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ON FAITH & MEDIA View Comments

Hoodwinked Too! Hood vs. Evil

By
Joseph McAleer
Source: Catholic News Service

The same studio which brought us the best film of 2010, "The King's Speech," now presents what will likely prove one of the worst of 2011: "Hoodwinked Too! Hood vs. Evil" (Weinstein).

Though objectionable elements are few, and mostly consist of childish potty jokes, viewers expecting Pixar—or DreamWorks-style enchantment—from this 3-D animated sequel to 2006's "Hoodwinked!" are in for a big disappointment: The script is unoriginal, the production substandard, and the voices are as tired as the frequently clumsy action sequences.

Once again, things have gone awry in the fairy-tale world. Hansel and Gretel (voices of Bill Hader and Amy Poehler) have been kidnapped, and the prime suspect is Verushka the Witch (voice of Joan Cusack). This is clearly a job for the super-spies of the Happily Ever After Agency, led by the long-legged frog Nicky Flippers (voice of David Ogden Stiers).

A rescue mission is mounted, headed by Granny Puckett (voice of Glenn Close) and the Big Bad Wolf (voice of Patrick Warburton). Wolf is missing his partner, Red Riding Hood (voice of Hayden Panettiere), who is away receiving kung-fu training from the "Sisters of the Hood"—not nuns with martial arts skills, happily, but a group of enlightened high-kicking ladies who also bake.

Without Red, the mission is a failure, and Granny is captured. Verushka chains her to the stove, and demands that she whip up the world's biggest weapon—a chocolate truffle (of all things) that renders the eater invincible. Granny, you see, is herself a Sister of the Hood and knows the recipe.

Red must be recalled to save the day. "Will the villains get their just desserts?" she asks. Does anyone care?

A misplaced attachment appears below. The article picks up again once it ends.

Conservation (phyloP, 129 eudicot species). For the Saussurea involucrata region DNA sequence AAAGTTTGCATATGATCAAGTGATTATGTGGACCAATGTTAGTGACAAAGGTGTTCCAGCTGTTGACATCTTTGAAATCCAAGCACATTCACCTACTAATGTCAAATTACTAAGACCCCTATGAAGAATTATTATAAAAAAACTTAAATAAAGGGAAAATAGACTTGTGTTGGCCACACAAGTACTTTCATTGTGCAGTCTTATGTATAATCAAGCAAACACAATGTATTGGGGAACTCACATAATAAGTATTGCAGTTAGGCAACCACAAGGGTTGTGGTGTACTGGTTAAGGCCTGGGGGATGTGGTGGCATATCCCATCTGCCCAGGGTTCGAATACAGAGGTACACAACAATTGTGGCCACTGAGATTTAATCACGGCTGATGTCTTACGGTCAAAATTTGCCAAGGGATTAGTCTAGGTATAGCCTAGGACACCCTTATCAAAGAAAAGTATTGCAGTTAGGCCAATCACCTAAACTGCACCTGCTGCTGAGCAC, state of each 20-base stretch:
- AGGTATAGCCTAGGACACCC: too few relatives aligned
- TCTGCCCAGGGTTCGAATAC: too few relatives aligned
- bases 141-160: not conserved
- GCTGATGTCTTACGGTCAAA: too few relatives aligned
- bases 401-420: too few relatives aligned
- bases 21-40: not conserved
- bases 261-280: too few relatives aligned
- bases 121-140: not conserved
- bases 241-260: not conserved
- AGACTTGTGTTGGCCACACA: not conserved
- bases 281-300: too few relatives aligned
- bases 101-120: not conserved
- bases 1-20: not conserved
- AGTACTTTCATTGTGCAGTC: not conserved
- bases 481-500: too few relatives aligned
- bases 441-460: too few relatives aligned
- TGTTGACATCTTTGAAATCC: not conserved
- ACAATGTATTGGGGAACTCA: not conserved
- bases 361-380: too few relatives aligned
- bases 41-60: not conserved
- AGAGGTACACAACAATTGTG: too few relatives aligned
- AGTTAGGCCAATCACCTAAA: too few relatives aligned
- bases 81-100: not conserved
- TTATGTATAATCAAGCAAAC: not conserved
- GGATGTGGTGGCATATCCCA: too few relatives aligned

Directed by newcomer Mike Disa, "Hoodwinked Too! Hood vs. Evil" is a pastiche, freely stealing scenes and dialogue from films as varied as "Kung Fu Panda" and "Spider-Man" at one end of the spectrum and "Silence of the Lambs" at the other.

For no apparent reason, the script—co-written by Disa with Cory Edwards, Tony Leech and Todd Edwards—also displays an animus toward the Food Network and its celebrity chefs, with Verushka proclaiming, "Rachael Ray is the devil!"

Theologians take note. Or not.

The film contains mildly rude bathroom humor and some very loud action sequences. The Catholic News Service classification is A-II—adults and adolescents. The Motion Picture Association of America rating is PG—parental guidance suggested.

*****
Joseph McAleer is a guest reviewer for Catholic News Service.



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Anthony Zaccaria: At the same time that Martin Luther was attacking abuses in the Church, a reformation within the Church was already being attempted. Among the early movers of the Counter-Reformation was Anthony Zaccaria. His mother became a widow at 18 and devoted herself to the spiritual education of her son. He received a medical doctorate at 22 and, while working among the poor of his native Cremona in Italy, was attracted to the religious apostolate. He renounced his rights to any future inheritance, worked as a catechist and was ordained a priest at the age of 26. Called to Milan in a few years, he laid the foundations of three religious congregations, one for men and one for women, plus an association of married couples. Their aim was the reform of the decadent society of their day, beginning with the clergy, religious and lay people. 
<p>Greatly inspired by St. Paul (his congregation is named the Barnabites, after the companion of that saint), Anthony preached with great vigor in church and street, conducted popular missions and was not ashamed of doing public penance. </p><p>He encouraged such innovations as the collaboration of the laity in the apostolate, frequent Communion, the Forty Hours devotion and the ringing of church bells at 3:00 p.m. on Fridays. </p><p>His holiness moved many to reform their lives but, as with all saints, it also moved many to oppose him. Twice his community had to undergo official religious investigation, and twice it was exonerated. </p><p>While on a mission of peace, he became seriously ill and was brought home for a visit to his mother. He died at Cremona at the age of 36.</p> American Catholic Blog Lord, help me make my life more about you and less about me. May others see you in me—your image and likeness. Teach me ways to increase my time with you, my service to others, and my love for my family, for strangers, and for the poor. You are the light in the darkness. With each new day, may we be light to one another.

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